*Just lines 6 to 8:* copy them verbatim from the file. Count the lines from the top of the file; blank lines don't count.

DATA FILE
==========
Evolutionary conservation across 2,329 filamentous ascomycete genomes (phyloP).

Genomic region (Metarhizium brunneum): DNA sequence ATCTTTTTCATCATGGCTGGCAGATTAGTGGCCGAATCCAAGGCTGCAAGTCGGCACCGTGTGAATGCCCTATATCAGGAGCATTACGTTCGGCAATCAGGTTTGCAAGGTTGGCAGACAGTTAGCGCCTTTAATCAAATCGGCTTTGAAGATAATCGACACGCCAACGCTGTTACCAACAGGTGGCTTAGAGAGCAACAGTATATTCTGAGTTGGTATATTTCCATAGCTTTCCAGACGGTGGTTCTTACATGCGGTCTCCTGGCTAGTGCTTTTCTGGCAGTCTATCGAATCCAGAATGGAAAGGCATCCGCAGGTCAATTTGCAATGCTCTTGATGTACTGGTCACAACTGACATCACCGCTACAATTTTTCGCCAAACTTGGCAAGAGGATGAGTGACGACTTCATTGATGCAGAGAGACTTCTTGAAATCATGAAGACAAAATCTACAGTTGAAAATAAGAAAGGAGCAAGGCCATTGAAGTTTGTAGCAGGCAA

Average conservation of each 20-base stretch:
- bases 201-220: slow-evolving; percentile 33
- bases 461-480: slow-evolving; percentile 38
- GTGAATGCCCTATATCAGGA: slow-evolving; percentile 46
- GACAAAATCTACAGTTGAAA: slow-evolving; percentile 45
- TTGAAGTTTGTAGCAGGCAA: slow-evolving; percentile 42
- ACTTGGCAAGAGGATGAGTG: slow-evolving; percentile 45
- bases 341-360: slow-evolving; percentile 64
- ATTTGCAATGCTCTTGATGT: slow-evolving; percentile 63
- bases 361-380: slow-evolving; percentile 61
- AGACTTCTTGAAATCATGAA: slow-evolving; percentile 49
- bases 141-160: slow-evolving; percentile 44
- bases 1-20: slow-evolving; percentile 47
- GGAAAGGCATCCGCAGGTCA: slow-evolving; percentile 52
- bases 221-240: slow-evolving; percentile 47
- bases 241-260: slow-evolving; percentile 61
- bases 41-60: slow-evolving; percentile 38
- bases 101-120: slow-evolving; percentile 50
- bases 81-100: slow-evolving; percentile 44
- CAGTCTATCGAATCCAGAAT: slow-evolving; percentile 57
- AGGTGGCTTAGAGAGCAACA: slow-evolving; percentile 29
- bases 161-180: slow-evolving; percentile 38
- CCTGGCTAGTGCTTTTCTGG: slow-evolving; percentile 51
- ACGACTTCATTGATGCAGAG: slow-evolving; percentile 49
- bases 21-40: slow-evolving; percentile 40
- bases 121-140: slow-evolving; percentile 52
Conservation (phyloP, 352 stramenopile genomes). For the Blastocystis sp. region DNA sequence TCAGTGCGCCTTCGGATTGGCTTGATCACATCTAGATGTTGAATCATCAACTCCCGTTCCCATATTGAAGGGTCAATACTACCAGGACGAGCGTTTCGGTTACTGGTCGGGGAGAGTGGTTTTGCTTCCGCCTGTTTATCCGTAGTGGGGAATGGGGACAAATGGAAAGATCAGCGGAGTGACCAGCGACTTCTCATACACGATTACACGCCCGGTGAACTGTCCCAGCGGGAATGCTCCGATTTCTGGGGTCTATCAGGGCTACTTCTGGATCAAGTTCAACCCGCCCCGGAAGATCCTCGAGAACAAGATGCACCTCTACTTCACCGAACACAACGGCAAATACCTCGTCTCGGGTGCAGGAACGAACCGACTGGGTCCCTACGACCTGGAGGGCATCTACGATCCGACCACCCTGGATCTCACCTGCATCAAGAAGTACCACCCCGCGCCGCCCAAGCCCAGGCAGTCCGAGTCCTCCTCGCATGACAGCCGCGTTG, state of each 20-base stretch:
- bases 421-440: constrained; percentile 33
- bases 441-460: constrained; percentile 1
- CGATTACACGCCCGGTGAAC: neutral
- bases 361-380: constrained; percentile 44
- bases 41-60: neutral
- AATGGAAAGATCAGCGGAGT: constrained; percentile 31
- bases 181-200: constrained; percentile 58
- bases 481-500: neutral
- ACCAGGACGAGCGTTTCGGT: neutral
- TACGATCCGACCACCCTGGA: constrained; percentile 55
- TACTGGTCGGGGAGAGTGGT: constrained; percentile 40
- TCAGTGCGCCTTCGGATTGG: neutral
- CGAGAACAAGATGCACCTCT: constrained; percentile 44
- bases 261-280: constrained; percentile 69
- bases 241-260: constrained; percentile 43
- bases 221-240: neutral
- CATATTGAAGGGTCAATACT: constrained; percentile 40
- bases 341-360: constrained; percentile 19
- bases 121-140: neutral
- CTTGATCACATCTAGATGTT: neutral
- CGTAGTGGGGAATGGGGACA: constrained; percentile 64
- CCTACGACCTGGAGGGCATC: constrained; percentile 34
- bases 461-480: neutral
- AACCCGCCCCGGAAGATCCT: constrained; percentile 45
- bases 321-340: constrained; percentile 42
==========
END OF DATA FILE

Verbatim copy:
- GTGAATGCCCTATATCAGGA: slow-evolving; percentile 46
- GACAAAATCTACAGTTGAAA: slow-evolving; percentile 45
- TTGAAGTTTGTAGCAGGCAA: slow-evolving; percentile 42